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Jobs For A Green Economy

“Green collar” jobs are a key selling point in plans to change America’s energy habits. Using more renewable energy and improving energy efficiency will require plenty of workers.

Governor Beshear’s new energy plan, spelled out in a detailed report called Intelligent Energy Choices for Kentucky’s Energy Future, boldly states that 30,000 to 40,000 new Kentucky jobs could be providing paychecks by the year 2025 as the Bluegrass State’s energy mix becomes more diversified.

Where will all these new jobs be?

According to Beshear’s report, 3,500 jobs could open up when coal-to-liquid fuel production becomes a reality. Plus 1,700 more jobs when coal-to-gas production moves out of the laboratory into the mainstream. Another 1,800 jobs could be available when using biomass as a fuel becomes more common.

Other predictions include 1,000 jobs in assorted smaller renewable energy industries such as solar and wind. Plus more than 4,000 jobs connected to nuclear power plants—a possibility if the Kentucky Legislature lifts the state’s ban on nuclear power plants.

That brings the predicted total for the year 2025 to a little more than 12,000 jobs.

Green jobs today
The rest of the increase in jobs is supposed to occur from jobs that are not involved directly in the production of energy but help support energy businesses. That can include anything from truck drivers who bring raw materials to a biofuels processing plant to a laundry service that cleans workers’ uniforms—green collars or not.

But many Kentuckians won’t have to wait 16 years for a new “green” paycheck. New jobs, as well as old jobs with new skills being added, are already changing the way some Kentuckians earn a living.

Improving energy efficiency in homes and other buildings tops the list of green jobs available right now. This includes jobs constructing new buildings as well as jobs for workers who know how to modify existing buildings.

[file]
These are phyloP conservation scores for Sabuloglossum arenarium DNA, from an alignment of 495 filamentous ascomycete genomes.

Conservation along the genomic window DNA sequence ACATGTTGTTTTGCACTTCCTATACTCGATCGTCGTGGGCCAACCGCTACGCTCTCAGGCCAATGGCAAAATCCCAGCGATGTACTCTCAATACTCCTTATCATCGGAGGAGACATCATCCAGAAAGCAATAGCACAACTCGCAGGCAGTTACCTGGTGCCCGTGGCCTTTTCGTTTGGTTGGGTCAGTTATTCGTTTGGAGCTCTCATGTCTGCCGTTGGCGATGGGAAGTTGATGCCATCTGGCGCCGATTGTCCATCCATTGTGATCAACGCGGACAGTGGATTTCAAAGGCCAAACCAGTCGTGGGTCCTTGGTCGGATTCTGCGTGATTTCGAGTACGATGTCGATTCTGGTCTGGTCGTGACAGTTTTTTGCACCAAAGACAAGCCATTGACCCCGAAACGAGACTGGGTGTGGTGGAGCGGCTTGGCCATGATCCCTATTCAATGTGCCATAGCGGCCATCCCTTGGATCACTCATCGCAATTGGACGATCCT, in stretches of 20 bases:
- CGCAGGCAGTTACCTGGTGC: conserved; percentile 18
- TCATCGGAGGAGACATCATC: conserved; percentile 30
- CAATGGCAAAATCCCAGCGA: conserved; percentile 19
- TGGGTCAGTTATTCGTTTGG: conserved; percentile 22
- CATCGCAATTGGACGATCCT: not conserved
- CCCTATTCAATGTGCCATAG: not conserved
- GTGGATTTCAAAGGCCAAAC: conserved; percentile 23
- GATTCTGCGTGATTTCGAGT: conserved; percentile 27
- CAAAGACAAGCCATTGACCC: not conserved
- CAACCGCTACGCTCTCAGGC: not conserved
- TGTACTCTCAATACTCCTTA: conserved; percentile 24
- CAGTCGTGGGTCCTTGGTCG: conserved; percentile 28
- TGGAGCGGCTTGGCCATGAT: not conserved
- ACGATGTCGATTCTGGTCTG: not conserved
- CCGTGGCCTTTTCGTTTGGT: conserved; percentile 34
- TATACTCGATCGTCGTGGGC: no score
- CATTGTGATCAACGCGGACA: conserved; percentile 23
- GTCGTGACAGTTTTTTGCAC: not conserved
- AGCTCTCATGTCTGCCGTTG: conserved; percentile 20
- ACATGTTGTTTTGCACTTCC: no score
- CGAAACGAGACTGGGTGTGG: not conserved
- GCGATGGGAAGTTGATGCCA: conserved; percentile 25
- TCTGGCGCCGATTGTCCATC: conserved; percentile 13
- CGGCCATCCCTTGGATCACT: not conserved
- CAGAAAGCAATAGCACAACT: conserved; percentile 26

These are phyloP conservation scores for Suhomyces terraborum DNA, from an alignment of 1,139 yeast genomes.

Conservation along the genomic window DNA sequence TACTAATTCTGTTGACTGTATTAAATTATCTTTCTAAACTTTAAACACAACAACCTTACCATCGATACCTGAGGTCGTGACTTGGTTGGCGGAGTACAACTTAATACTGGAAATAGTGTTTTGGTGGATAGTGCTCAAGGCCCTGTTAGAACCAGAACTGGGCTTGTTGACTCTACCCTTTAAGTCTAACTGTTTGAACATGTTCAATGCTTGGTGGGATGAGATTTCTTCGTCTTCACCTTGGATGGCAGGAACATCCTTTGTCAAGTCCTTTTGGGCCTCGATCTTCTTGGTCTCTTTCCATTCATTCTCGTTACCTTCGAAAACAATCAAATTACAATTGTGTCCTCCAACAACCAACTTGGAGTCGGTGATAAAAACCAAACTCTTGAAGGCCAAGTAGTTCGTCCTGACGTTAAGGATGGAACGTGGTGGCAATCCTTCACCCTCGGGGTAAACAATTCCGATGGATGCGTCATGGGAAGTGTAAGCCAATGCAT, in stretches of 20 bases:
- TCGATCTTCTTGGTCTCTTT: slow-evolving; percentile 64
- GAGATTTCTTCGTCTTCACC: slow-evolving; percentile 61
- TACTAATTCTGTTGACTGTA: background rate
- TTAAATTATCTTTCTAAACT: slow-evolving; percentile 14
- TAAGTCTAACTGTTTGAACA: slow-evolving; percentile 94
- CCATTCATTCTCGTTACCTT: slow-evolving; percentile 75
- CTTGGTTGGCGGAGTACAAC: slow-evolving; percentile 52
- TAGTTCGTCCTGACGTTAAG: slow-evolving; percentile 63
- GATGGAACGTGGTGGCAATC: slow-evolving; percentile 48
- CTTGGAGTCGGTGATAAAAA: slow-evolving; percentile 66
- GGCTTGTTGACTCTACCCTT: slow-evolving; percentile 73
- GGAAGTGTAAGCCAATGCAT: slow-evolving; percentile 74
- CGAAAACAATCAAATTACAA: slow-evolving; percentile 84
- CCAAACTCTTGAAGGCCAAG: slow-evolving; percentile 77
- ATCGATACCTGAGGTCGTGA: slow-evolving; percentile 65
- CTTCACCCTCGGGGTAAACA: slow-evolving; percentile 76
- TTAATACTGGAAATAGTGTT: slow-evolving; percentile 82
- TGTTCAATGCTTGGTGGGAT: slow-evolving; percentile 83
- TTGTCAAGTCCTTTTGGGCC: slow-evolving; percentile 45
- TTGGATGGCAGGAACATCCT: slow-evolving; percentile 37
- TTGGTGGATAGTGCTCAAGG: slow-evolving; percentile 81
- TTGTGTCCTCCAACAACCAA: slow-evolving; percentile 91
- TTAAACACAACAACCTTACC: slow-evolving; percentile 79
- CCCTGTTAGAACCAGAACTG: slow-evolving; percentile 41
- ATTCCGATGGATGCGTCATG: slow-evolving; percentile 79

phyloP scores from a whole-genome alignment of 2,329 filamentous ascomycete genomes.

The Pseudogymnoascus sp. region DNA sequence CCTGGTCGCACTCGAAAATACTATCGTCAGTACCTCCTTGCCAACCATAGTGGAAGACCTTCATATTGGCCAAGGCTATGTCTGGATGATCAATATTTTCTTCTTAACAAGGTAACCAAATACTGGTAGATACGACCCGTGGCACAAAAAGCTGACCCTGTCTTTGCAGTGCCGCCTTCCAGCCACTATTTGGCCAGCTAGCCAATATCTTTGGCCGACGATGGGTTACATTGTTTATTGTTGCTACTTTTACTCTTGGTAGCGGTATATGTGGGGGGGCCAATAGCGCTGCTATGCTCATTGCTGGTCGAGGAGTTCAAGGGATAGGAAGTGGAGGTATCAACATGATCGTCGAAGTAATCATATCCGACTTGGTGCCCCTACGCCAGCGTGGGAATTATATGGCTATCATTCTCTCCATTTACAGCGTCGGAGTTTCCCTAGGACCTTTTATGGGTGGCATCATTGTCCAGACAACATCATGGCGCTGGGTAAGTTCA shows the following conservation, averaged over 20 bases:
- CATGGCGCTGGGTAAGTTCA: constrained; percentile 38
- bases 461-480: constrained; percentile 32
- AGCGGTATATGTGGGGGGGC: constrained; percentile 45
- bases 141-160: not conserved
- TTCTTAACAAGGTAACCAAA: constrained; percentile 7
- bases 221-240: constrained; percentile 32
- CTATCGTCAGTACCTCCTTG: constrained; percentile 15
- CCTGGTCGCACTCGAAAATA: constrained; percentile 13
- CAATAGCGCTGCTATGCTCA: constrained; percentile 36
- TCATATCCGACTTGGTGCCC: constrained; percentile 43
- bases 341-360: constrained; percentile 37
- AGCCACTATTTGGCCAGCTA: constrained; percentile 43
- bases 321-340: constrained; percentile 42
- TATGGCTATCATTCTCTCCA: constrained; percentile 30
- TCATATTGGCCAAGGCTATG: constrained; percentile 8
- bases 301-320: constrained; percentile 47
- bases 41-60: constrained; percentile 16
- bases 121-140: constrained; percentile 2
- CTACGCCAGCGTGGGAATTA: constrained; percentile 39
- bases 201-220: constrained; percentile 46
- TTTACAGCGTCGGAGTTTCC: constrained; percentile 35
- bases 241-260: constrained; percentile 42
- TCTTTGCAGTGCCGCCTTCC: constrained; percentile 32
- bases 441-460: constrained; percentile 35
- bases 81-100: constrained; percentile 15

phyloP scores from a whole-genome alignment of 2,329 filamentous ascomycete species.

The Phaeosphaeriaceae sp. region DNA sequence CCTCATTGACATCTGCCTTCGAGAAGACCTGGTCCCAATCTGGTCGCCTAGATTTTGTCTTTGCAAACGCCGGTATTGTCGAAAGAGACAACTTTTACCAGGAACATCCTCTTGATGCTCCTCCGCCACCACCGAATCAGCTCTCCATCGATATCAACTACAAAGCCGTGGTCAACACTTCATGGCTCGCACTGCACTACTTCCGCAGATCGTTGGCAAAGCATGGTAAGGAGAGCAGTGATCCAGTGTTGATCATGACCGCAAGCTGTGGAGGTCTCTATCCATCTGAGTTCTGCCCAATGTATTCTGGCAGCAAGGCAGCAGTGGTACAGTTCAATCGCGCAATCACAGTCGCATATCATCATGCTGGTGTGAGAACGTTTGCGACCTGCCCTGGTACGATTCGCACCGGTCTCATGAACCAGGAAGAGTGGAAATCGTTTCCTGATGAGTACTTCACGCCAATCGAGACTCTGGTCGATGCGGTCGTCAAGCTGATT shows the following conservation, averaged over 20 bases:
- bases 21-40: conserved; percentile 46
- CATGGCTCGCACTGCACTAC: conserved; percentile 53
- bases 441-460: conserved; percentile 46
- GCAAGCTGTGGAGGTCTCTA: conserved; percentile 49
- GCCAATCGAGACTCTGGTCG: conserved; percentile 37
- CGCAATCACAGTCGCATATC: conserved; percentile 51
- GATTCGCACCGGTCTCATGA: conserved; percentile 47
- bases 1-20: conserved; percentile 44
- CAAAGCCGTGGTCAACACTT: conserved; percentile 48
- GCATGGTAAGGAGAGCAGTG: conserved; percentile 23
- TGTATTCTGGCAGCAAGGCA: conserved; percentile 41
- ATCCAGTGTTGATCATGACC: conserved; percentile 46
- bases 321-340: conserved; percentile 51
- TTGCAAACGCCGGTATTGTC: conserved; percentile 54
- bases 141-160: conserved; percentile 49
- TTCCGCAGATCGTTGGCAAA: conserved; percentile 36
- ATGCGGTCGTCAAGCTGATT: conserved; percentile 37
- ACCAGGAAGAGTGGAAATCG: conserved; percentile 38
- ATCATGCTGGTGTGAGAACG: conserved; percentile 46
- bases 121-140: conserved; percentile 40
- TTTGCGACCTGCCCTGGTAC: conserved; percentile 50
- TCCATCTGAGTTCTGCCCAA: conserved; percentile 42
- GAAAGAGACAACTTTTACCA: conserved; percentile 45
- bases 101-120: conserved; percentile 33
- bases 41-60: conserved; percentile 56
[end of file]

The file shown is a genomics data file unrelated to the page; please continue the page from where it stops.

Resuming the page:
Bill Hodges, one of the owners of Hodges and Heathman Properties, LLC, a Lexington-based building and remodeling company, recently earned Certified Green Professional status. That means he’s studied the latest ideas about making buildings energy efficient, passed a rigorous test, and knows how to put new concepts into practice in real situations.

Hodges also chairs Green Build Kentucky, a program available through the Home Builders Association of Kentucky. Green Build Kentucky promotes energy efficiency and green building practices among builders, subcontractors, suppliers, and lenders throughout the state. Green Build Kentucky helps educate building pros through training sessions around the state taught by the University of Kentucky’s Dr. Robert Fehr, Extension Service professor in the biosystems and agricultural engineering department.

Hodges says, “The biggest single market for energy efficiency is in retrofitting older homes. This has created a need for people who are trained to do detailed energy audits, and for people who can do the work to improve energy efficiency in buildings. This includes people who can install replacement windows and add insulation, and people who know how to seal heating and air-conditioning ducts to prevent leaks.” Interest in these new techniques means that carpenters, bricklayers, heating and air conditioning pros, as well as architects and draftsmen, are learning new, greener ways to do existing jobs.

Energy efficiency training
Ann Randolph, policy advisor for Kentucky’s Department of Energy Development and Independence, plans to improve an existing job database with details about all kinds of energy- and environment-related jobs within the state. Some statistics are easy to find, such as the 17,000 known jobs in coal mining. Coal is the fuel that produces 90 percent of the electricity generated in our state, and those energy jobs are vital to the state’s economy.

Tracking down all the other energy jobs, from utility company workers to insulation installers, may be much harder.

Randolph says, “We need more complete data about the energy jobs we already have, plus we hope to develop lists of new job opportunities as they become available.” That’s why officials throughout state government are talking with employers about what job openings they have today and what they expect in the near future.

Randolph says, “As we understand what jobs are needed immediately, we can better assist our educational institutions in developing the appropriate training programs and curriculum, and help entice job seekers into corresponding training programs to fill these jobs.” State government agencies are stepping up efforts to publicize green jobs listings on their various Web sites.